Research details

Neighbourhood, community and housing in Bradford: building understanding between new and settled groups

Author[s] Phillips, Deborah; Athwal, Bal; Harrison, Malcolm; Robinson, David; Bashir, Nadia and Atkinson, Judith

Date 2010



The report, commissioned by the Joseph Rowntree Foundation, evaluates the use of community based forums to engage new and settled populations in discussions around local housing, community and neighbourhood issues in 3 areas of Bradford to build shared understanding between groups with different backgrounds.


Firstly, the study used 14 poster forums [including posters that posed questions on attitudes to housing and neighbourhoods in the context of ‘changing communities’] to engage with a wide range of residents to identify local concerns, commonalities and tensions – 171 residents in total.

Then 4 interactive discussion forums took place to bring together new and settled groups in 3 localities: 2 diverse, mixed tenure inner city areas where established white, Afro/Caribbean and Asian residents were brought together with new Slovak and Czech migrants; and one new zone of ethnic diversity where established white social tenants participated in a forum with new Filipino migrants.

The attendance at each forum event varied between 14 and 23 people. Two of the events were women only and one focussed on 18-25 year old Asian and Eastern European men – a traditionally hard to reach group.

The forums were evaluated though entry and exit questionnaires, observations during the forums and follow up, in depth interviews with a sample of 19 of the 63 participants.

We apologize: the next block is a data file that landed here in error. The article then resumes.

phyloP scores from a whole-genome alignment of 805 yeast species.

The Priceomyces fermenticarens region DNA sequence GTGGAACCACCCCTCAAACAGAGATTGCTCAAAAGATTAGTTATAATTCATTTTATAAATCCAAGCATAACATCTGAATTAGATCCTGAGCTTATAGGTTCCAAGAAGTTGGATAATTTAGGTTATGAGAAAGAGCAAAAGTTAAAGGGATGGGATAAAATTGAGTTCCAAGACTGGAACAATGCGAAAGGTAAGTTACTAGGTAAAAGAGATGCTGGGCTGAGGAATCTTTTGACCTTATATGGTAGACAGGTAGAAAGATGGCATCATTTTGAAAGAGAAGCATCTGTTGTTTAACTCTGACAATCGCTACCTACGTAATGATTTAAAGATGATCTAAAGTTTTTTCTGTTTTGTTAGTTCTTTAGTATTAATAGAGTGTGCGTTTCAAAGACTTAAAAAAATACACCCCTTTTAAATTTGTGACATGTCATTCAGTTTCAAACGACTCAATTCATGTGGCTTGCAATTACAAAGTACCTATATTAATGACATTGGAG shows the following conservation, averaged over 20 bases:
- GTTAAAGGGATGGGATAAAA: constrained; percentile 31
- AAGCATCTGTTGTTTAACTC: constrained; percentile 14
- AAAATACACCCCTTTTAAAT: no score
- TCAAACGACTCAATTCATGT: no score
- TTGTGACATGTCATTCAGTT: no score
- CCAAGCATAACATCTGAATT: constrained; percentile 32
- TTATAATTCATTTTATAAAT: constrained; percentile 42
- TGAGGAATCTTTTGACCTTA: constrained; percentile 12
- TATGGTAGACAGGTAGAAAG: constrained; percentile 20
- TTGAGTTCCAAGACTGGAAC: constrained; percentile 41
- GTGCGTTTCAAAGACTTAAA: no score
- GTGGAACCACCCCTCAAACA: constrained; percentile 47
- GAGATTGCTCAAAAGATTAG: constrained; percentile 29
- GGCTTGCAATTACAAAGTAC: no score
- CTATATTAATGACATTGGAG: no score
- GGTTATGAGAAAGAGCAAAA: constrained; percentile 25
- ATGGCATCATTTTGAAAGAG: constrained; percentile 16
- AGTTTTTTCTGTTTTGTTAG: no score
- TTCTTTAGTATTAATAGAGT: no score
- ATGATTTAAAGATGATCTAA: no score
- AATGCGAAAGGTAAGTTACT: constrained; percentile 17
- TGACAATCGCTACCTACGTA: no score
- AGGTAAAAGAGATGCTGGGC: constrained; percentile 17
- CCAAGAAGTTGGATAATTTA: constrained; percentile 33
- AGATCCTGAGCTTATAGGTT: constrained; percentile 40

Key issues

The project found that participants valued the opportunity to discuss issues, challenge misconceptions and identify areas of commonality. Participants felt that the forums were a worthwhile experience – with women, in particular wanting to engage more with other groups. Asian participants felt the forums helped them learn more about their new Eastern European neighbours.

Despite the positive outcomes, the report acknowledges that there are limits to what can be achieved and that is may be unrealistic to expect such diverse groups to agree and collaborate fully on local issues.


The forums provided an insight into how local engagement might be approached to develop shared understanding and visions for the future, and opened up potential for community building and neighbourliness.

However, they also highlighted to risks of leaving local communities to manage the challenges posed by new immigration alone – particularly due to the racial prejudices that exist between these groups.


The report offers a number of recommendations around the need for additional support for communities, frontline workers and vulnerable groups.

Further details

Resource type

Joseph Rowntree Foundation

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